Alternatives to tamoxifen
Several other pharmacologic agents that affect reproductive hormones or their actions are being examined to reduce the risk of breast cancer. While raloxifene’s only approved indication is for the treatment of osteoporosis, secondary data analysis from the Multiple Outcomes of Raloxifene Evaluation (MORE) clinical trial showed a 76% reduction in the frequency of breast cancer in the raloxifene group. The analysis was criticized because the study was never designed as a breast cancer prevention study. Participants were not randomized based on their breast cancer risk, so it is unknown if the placebo and raloxifene groups had the same average risk. Also, the study population was at high risk for osteoporosis, and some research shows that such women have a lower overall risk of breast cancer. Since the follow-up period is now only 4 years, the question of suppression of growth versus true prophylaxis awaits resolution. The data are powerful evidence, however, of an anti-breast cancer effect of raloxifene.
The Study of Tamoxifen and Raloxifene (STAR) trial, currently enrolling participants, is aimed at clarifying the benefits of raloxifene. This will be the first breast cancer prevention trial to incorporate an active agent (tamoxifen instead of placebo) as the standard of care. Two additional ongoing trials that will add more raloxifene data are Raloxifene Use for The Heart (RUTH) and Continuing Outcomes Relevant to Evista (CORE). Now 4 years into the trials, researchers have preliminarily reported a lack of cognitive decline.
Another agent being examined for risk reduction is a chlorinated derivative of tamoxifen, toremifene. This agent is approved for the treatment of breast cancer in postmenopausal women with ER-positive or receptor-unknown status tumors. Clinical experience with toremifene is limited. This agent has bone antiresorptive effects comparable to those of tamoxifen, but its effect on the uterus and endometrium has not been clearly defined in clinical trials. The risk of DVT is probably comparable to that for tamoxifen. Trials are under way in postmenopausal women comparing the efficacy of tamoxifen with toremifene for the adjuvant treatment of early-stage breast cancer.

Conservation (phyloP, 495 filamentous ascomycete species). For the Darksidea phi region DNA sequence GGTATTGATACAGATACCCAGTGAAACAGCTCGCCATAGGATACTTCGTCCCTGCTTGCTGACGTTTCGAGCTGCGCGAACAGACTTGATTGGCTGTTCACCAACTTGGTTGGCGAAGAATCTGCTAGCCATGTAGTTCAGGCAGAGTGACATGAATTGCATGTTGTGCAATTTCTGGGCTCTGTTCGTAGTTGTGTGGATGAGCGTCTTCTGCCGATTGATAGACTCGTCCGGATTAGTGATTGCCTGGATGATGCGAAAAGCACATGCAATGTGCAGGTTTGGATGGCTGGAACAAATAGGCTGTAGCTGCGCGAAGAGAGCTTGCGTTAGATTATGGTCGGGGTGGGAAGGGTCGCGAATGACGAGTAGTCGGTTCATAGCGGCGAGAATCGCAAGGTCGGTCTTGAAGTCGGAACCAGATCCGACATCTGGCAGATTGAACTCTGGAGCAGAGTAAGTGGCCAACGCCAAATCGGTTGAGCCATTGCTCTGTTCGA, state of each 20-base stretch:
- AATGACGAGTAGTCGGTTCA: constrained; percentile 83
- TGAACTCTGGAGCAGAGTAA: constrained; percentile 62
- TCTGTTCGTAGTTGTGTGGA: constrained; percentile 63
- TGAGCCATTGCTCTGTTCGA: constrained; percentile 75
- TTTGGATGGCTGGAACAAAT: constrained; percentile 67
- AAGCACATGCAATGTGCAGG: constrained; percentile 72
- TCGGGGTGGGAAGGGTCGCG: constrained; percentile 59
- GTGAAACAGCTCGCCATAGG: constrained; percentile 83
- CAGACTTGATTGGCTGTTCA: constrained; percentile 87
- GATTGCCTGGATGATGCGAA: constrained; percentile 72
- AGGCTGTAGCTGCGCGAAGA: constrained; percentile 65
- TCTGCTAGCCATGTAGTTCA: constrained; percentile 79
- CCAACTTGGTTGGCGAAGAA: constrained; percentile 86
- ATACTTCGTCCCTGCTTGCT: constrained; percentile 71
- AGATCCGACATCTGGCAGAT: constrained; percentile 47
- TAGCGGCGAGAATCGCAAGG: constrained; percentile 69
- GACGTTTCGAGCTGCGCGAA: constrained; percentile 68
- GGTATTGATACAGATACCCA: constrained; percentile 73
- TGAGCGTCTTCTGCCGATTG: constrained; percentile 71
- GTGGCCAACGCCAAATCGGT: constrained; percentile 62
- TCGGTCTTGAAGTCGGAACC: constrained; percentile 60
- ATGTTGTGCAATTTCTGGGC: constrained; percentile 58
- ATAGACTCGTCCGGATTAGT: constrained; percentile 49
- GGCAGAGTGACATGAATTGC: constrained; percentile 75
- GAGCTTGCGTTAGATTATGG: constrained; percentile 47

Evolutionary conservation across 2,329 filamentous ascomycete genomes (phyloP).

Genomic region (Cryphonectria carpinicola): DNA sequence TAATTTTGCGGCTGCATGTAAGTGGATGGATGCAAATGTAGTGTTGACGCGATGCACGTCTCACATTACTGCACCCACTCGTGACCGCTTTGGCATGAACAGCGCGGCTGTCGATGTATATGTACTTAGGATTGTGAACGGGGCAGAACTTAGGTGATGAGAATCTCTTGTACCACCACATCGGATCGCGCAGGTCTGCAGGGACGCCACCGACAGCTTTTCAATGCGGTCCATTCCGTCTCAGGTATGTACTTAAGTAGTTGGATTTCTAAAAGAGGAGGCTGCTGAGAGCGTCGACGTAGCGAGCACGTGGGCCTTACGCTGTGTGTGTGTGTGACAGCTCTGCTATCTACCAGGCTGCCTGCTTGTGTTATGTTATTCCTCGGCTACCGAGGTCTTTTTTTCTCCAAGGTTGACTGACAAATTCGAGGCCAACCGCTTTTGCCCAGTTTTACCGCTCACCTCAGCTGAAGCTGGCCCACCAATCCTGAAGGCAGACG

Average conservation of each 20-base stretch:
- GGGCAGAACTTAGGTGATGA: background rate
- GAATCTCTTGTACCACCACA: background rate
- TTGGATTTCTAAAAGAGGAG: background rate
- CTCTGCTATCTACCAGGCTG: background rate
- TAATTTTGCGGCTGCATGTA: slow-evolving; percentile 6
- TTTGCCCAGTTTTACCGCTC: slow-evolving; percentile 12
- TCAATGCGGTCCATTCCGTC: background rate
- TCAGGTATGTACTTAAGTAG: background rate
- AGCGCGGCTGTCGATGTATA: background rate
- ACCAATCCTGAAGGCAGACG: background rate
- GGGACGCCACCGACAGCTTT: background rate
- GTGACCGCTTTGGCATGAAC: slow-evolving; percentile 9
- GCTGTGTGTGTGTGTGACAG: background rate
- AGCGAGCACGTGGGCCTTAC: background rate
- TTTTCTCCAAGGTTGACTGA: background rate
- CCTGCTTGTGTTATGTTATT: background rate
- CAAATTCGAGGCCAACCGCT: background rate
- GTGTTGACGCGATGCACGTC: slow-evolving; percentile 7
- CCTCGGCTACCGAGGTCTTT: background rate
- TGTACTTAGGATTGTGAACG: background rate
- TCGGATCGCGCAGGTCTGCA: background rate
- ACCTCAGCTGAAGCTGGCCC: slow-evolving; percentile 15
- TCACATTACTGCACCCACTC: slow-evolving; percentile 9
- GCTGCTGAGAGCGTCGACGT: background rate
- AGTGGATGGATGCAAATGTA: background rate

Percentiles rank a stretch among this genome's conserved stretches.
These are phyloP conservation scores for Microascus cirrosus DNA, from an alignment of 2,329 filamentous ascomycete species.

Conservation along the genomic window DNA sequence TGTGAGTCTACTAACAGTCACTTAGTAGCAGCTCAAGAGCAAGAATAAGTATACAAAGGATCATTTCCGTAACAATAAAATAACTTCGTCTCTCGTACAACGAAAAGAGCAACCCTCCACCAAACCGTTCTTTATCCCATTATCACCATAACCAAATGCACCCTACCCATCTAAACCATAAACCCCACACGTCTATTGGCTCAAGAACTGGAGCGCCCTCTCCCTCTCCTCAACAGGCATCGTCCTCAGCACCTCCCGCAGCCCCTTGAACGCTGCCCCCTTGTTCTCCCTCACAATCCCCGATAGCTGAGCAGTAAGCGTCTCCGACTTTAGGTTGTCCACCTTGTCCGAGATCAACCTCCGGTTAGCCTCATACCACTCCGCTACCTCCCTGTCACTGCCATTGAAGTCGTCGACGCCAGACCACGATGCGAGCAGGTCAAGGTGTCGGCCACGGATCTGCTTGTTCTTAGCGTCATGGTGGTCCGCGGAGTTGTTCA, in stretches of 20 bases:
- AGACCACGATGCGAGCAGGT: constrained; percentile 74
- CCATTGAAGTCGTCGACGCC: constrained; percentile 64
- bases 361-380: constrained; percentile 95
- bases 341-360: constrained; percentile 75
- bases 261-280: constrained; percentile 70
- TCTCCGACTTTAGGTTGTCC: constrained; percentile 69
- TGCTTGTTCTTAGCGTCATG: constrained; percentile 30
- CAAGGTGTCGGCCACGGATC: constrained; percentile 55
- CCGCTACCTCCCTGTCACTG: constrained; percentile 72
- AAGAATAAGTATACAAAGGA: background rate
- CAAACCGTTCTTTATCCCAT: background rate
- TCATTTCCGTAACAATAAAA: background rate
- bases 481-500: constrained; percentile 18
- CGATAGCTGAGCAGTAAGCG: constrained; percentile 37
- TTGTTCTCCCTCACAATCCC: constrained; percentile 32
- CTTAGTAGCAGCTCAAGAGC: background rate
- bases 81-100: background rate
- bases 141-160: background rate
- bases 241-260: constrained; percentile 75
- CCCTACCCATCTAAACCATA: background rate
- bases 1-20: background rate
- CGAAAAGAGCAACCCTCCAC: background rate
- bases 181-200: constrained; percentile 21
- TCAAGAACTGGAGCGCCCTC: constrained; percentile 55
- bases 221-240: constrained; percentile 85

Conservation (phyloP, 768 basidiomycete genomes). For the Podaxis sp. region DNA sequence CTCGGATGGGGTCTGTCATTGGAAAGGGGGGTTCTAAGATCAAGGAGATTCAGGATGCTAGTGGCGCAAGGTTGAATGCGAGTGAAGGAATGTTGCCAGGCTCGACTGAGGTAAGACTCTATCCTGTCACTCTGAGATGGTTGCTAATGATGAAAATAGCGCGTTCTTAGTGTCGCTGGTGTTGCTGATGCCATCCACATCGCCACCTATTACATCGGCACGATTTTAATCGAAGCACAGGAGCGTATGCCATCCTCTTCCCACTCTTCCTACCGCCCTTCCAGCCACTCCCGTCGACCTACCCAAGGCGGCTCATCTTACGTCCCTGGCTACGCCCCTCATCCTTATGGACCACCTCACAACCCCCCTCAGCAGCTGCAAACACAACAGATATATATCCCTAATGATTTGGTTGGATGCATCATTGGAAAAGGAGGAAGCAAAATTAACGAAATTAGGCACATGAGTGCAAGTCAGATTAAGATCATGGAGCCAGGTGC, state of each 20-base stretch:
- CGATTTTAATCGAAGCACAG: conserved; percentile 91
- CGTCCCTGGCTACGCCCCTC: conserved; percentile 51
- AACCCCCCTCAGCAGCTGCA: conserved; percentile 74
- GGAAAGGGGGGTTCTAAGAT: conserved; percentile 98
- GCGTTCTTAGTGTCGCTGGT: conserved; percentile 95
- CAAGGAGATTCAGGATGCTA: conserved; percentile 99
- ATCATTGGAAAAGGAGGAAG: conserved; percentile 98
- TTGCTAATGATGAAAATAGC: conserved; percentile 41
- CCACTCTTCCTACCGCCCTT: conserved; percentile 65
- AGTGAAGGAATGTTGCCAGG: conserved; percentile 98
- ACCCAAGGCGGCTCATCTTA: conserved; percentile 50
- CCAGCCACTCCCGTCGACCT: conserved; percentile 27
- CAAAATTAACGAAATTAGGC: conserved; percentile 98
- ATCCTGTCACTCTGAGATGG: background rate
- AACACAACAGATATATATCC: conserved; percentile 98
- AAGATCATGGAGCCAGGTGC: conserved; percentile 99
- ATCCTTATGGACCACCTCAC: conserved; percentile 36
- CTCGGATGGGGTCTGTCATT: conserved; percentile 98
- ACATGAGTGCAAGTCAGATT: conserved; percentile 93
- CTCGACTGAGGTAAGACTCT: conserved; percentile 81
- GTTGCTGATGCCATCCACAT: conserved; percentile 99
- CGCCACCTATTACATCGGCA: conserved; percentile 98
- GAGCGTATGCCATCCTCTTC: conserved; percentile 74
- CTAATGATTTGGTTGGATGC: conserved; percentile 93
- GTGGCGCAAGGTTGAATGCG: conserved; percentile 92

Finally, some researchers see aromatase inhibitors as the wave of the future. Early but valid studies indicate that these agents, which block estrogen formation throughout the body, are approximately one third more effective at shrinking breast lesions than SERMs like tamoxifen. This evidence, plus the other data mentioned earlier in this article, indicate a role for endogenous estrogen in breast cancer development that is much more profound than that due to conventional doses of ERT/HRT.
Many unsettling questions remain to be answered. But evidence is still lacking that ERT or HRT contribute to breast cancer. Rather, there may be a marginal increase in diagnoses after a decade or more of ERT/HRT use that actually represents a very small number of cases per 1,000 women at risk. It remains to be seen whether the additional cases are a result of the increased longevity of women who receive ERT/HRT. On the other hand, there is considerable evidence that estrogen formed in the breast may play a key role in the development of breast cancer and that this local estrogen plays a dominant role in the disease’s cause.
Patients who are diagnosed with breast cancer and are on ERT/HRT have a better prognosis stage for stage, and large series appear to show no change in recurrence rates in women receiving ERT/HRT after apparently successful primary treatment for breast cancer. Mammography is the most successful tool in early diagnosis of breast cancer and the current controversy over mammography deals with the possibility that early diagnosis may lead to unnecessary treatment of early lesions whose propensity to metastasize is not yet defined. Tamoxifen, raloxifene, toremifene, and aromatase inhibitors are all very promising agents that obviate locally formed and circulating estrogens at the level of the breast. They have been shown effective in preventing and treating breast cancer.
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By Frederick Naftolin, MD, DPhil, Dahlia Mishell Sataloff, MD, and Trudy L. Bush, PhD, MHS